Les Sylphides opens all three concerts. Originally choreographed by the legendary Michel Fokine, and danced to music by Chopin, it premiered in St. Petersburg, Russia, in 1909. Fokine set it on ABT back in the 1940s.

"It's not really a story," Cabana says. "It's about the realization of a poet's dream. The poet is dancing in woodland glade."

A ballet blanc--white ballet--the work deploys 15 female sylphs in long white skirts and floral headbands dancing in a plain "black box." Daniel Precup is the dreamy poet, dressed in a poetic 19th-century loose shirt and floppy bowtie. Jenna Johnson, Meredith Dulaney and Emily Conelly dance the female leads.

Les Patineurs (the ice skaters) is "charming," Cabana says. Dancers in Victorian skating costumes glide through a rink graced by arches and a gazebo; a pine forest is painted on the backdrop.

"Socks over their pointe shoes give the idea of skates," Cabana said.

First choreographed in 1937 by Frederick Ashton, to music by Meyerbeer, "Les Patineurs" was reworked in the 1970s by Anne Huffington, Cabana said. Huffington staged it on Ballet Arts in the 1990s, but Cabana and associate artistic director Chieko Imada reset it.

The entertaining movements mimic ice skating. Isaac Sharratt and Michael Dunsmore alternate as a boy who is a skating virtuoso, full of "energy and tricks." Stuart Lauer and Dulaney, and Daniel Escudero and Samantha Chang, take turns as a couple skating a romantic pas de deux.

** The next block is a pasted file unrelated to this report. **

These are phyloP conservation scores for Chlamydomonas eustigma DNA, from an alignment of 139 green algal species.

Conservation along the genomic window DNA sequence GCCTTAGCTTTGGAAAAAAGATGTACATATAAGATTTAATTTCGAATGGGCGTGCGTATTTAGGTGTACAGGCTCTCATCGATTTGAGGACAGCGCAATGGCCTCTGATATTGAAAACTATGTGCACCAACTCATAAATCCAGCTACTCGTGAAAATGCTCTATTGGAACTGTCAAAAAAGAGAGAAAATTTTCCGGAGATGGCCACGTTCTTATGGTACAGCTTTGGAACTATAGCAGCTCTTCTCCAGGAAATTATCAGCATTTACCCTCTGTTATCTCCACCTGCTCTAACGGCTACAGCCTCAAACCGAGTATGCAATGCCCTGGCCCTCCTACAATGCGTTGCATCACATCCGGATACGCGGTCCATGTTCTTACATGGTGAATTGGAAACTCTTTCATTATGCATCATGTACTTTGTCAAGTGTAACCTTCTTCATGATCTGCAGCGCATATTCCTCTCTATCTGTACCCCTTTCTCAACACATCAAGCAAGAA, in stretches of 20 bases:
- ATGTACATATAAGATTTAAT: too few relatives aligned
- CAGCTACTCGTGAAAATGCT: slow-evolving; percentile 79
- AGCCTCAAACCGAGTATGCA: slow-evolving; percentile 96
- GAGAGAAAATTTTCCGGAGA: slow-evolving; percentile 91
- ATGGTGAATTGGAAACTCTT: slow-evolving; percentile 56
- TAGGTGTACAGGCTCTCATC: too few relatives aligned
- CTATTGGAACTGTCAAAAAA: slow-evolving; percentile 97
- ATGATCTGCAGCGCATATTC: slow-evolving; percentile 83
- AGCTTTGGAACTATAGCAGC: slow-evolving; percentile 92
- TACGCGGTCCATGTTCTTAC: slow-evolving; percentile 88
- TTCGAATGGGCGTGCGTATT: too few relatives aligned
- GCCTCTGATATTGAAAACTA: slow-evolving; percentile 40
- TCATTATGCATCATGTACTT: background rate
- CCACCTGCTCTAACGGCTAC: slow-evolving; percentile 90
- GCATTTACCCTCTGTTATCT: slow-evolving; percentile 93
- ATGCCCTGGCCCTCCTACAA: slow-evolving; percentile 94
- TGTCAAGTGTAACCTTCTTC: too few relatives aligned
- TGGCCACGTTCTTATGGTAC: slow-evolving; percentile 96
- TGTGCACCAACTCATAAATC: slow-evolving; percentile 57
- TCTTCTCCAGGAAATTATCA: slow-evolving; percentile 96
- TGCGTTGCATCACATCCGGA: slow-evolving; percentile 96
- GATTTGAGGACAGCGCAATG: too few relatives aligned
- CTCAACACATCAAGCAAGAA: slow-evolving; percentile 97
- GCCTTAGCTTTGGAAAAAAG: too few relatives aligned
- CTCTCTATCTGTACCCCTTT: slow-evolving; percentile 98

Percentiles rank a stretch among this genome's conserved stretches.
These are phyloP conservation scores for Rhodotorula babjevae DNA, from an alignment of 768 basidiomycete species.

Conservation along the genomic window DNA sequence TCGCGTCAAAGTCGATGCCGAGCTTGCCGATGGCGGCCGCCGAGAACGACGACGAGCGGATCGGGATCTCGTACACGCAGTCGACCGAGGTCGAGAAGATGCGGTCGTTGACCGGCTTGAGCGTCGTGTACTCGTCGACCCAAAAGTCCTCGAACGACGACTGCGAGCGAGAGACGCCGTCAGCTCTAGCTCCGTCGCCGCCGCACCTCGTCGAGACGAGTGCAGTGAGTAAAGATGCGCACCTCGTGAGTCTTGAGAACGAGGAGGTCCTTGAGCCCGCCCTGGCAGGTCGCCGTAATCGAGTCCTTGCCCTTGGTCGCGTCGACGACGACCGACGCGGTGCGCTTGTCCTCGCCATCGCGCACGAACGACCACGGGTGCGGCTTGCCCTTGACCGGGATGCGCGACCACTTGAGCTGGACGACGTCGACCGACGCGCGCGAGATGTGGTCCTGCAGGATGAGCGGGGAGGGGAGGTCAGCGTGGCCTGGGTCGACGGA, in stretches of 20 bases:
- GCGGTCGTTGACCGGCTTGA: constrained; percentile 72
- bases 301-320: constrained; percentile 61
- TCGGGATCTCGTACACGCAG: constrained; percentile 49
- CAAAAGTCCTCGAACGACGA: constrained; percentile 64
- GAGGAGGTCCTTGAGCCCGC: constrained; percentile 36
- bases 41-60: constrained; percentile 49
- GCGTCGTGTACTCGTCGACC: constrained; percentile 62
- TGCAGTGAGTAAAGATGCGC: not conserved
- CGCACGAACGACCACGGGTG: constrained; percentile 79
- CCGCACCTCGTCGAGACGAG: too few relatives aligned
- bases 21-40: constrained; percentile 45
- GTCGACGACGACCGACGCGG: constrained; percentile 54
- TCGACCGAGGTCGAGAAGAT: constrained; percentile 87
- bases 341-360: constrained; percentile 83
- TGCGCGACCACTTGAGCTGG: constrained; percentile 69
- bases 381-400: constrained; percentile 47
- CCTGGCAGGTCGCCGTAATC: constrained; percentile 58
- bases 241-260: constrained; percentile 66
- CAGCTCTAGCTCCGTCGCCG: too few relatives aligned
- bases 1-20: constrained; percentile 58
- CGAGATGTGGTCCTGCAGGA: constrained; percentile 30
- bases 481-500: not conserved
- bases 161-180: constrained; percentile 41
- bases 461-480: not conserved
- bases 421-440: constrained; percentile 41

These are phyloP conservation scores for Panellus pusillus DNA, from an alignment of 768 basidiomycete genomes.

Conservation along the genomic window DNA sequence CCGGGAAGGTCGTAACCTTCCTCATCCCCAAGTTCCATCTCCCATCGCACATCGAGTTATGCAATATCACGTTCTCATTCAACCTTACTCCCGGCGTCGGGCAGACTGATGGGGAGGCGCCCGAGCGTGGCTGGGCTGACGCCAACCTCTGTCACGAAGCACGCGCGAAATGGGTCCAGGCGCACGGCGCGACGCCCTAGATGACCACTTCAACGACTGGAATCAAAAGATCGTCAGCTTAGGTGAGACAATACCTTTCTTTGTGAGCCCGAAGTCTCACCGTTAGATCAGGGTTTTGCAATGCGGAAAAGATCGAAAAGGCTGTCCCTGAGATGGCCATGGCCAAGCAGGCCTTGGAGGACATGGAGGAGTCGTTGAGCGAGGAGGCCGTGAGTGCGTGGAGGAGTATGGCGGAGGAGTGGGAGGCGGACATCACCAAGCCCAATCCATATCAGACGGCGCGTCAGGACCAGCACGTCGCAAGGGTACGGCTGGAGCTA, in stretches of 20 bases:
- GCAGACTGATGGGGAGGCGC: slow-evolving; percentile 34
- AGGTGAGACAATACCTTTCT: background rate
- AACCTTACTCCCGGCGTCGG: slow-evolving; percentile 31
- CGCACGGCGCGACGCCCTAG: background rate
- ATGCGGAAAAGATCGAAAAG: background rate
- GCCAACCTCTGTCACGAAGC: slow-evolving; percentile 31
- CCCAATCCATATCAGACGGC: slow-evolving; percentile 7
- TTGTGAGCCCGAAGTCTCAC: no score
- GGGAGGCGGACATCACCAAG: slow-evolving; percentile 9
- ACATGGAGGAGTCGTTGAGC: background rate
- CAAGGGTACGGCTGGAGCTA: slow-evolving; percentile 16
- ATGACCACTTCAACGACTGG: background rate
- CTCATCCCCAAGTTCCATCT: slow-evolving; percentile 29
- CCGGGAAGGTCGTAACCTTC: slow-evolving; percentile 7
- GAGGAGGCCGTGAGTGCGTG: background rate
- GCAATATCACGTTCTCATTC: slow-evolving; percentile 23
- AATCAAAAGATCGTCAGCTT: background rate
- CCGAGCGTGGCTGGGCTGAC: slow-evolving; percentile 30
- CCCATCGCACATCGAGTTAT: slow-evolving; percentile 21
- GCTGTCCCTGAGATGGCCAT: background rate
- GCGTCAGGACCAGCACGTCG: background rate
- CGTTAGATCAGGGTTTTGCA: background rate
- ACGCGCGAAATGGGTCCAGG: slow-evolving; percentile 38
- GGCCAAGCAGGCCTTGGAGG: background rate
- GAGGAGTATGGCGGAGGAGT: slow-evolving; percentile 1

Firebird Suite is a contemporary takeoff on the 1910 Stravinsky work. Composed by former company choreographer Mark Schneider, "It's about the conflict between man and machine, a nuclear holocaust and the rebirth of a new species," Cabana said.

Six machine-line "cyborgs," costumed in futuristic camouflage, battle six human ninjas. Thirteen children from the Ballet Arts school play the prisoners, in a set of hanging steel girders, rusted and twisted, that "look like they've been through the war.

"There are warring factions. Everybody is wiped out. But it ends on an optimistic note: There's a hope of rebirth."

This season, the company is 20 dancers strong, most of them returnees from previous years. An apprentice and a principal dancer from last year have departed, but two new apprentices have signed on, and a number of last year's apprentices have moved up in rank to company members. After tweaking the troupe roster the first couple of years, Cabana said it's satisfying to work with the same dancers over time.

She's especially pleased that a number of her now-pro dancers--company members Celina Ginn and Megan Terry and apprentice Erica Alvarado--came through her school.

"I trained all of them. I'm very proud of that aspect. The circle of training is completed. Kids can stay in Tucson and perform."

Cabana says the company is continuing to build its audience, even traveling a bit out of town to win new fans. The troupe started performing at SaddleBrooke retirement community near Catalina last year, and on Nov. 30, they will take to the road to reprise Les Patineurs there and also stage Act Two of The Nutcracker.

"They're sophisticated people," she said. "They've seen Suzanne Farrell. I had a sense that they understood what we we're doing."

Tucson has a number of ballet troupes, but Ballet Tucson is the only one that's all-pro. Cabana said one of her tasks is to help people "understand the difference between professional level ballet and everything else. I'm proud of what we've accomplished."